TV Review: Gentleman Jack Series 2

Suranne Jones is once again titanically good in Series 2 of Gentleman Jack, though I do wish the world around her was fleshed out a little bit more

“With Anne Lister’s wit and your cousin’s money, she could run the whole of Halifax”

It’s taken me a moment to get around to watching Series 2 of the marvellous Gentleman Jack. I did really enjoy the first season, fully appreciating the wonderfulness of a period drama that presented its lesbian protagonist so fully front and centre but just hadn’t gotten around to diving into the second, and perhaps that reticence was shared by others as co-producers HBO have declined to renew the show for a third due to lower viewer numbers, so sorry ’bout that.  

I ended up binging it in a couple of days and found it to be entirely comforting viewing, albeit not necessarily perfect. Sally Wainwright’s writing of the formidable Anne Lister has met its apotheosis in Suranne Jones and Jones’ performance is simply screen-swallowingly, fourth-wall-smashingly magnificent. It is so good though that there’s too much of a vacuum when she’s not there, the writing around her doesn’t quite match up to keep that extraordinary energy going.

This second series doesn’t actually have a massive amount of plot going on in it. Anne is now betrothed to Ann Walker but since it is all in secret, Anne is determined that they will confirm their marriage in the best way she knows how – financially, by changing their wills to combine their estates. The trickiness of this, particularly where the hostility of Ann’s family is concerned, means that – for better or worse – it literally takes all series to get it done.

Around them, the railways are coming, the changing socio-political landscape is leading to rioting in Halifax, former lovers are near-suicidal in their fragility, the servants are troublesome and there’s always something going on with their families, but little else is really given the time to develop into plotlines of weight. Again, not a fatal issue but one which left me wanting a little more from the series as a whole. The life of the household’s servants feels particularly underplayed, given how present they are overall.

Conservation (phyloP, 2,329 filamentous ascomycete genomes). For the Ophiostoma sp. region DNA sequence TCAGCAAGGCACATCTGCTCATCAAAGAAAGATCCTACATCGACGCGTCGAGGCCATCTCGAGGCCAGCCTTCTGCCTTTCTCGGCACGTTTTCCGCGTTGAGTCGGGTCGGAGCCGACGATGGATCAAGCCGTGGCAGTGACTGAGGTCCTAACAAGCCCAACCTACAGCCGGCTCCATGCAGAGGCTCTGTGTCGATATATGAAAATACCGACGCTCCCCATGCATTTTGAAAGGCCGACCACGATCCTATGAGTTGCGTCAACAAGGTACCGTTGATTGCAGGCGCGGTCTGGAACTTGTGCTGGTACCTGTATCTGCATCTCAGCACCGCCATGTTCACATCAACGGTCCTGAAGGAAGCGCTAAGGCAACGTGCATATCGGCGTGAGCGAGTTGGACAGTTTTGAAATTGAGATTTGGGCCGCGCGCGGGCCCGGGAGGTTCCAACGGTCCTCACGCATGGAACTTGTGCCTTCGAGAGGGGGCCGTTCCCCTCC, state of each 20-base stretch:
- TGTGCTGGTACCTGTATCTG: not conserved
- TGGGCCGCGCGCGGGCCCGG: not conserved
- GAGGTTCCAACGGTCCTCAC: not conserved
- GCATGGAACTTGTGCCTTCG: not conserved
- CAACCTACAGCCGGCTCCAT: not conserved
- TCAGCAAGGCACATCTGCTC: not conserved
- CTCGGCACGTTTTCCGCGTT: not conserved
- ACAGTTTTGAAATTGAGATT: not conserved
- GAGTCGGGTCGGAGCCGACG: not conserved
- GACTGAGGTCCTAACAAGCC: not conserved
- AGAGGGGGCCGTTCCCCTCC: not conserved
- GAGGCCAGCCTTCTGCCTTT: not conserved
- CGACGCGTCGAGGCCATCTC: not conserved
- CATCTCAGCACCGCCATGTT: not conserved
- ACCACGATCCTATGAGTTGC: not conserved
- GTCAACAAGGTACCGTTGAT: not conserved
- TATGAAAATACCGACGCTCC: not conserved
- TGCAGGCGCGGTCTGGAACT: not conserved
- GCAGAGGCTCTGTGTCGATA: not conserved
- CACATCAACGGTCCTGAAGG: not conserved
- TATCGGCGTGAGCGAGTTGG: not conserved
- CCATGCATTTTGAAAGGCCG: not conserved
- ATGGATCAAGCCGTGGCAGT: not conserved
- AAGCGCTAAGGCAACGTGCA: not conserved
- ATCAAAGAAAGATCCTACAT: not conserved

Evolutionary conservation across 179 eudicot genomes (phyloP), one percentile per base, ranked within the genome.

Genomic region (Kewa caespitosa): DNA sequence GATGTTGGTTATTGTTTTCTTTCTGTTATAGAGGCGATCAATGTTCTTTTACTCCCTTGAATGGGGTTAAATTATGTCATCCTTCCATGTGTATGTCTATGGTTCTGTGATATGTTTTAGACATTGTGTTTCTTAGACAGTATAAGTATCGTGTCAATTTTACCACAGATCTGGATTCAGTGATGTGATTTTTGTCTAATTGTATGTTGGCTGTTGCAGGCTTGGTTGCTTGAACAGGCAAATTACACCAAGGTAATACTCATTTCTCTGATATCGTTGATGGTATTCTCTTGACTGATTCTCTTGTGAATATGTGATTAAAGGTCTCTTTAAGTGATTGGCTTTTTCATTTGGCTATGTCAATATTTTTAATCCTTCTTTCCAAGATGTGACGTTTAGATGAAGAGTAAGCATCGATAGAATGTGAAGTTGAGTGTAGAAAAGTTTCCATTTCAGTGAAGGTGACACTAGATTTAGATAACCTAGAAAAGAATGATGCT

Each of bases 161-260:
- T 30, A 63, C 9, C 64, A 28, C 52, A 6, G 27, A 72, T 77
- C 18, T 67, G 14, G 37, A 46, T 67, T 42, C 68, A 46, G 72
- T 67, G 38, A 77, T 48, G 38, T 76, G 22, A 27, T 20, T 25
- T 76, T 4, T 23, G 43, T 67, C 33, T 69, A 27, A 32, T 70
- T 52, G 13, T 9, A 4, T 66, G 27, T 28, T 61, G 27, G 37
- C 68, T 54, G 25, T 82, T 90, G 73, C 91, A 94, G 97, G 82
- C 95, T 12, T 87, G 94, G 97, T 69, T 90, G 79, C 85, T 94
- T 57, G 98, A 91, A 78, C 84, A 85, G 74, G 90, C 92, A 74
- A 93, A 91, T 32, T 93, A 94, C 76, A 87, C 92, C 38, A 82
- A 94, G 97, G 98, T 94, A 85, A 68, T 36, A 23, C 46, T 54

It’s made a little worse I think by the luxe casting – when you’ve got Gemma Jones and Timothy West as Anne’s ageing aunt and father, you want them to be given more to do than just offer bon mots here and there. At least Gemma Whelan’s devoted sister Marian is allowed personality and plotline to resonate strongly. The same point stands for supporting players like Michael D Xavier, Jenna Russell, John Hollingworth, Nicola Sloane and more, you just want more – Lydia Leonard and Joanna Scanlan at least get to register vividly as the ghosts of Anne’s past.     

Even Sophie Rundle as Ann has to fight mightily not to get swallowed up by the enormity of Jones (and Anne). The travails of their relationship do at least provide a fascinating portrait of lesbian domesticity lived in quasi-secrecy. The degree to which they are or aren’t open is subtly differentiated with real authenticity (some things really haven’t changed all that much!) and there’s little sugar-coating here either, the challenges of living with someone as abrasively forthright as Anne are confronted too. An entertaining watch, even if I wanted a little more, and a series to be sadly missed.

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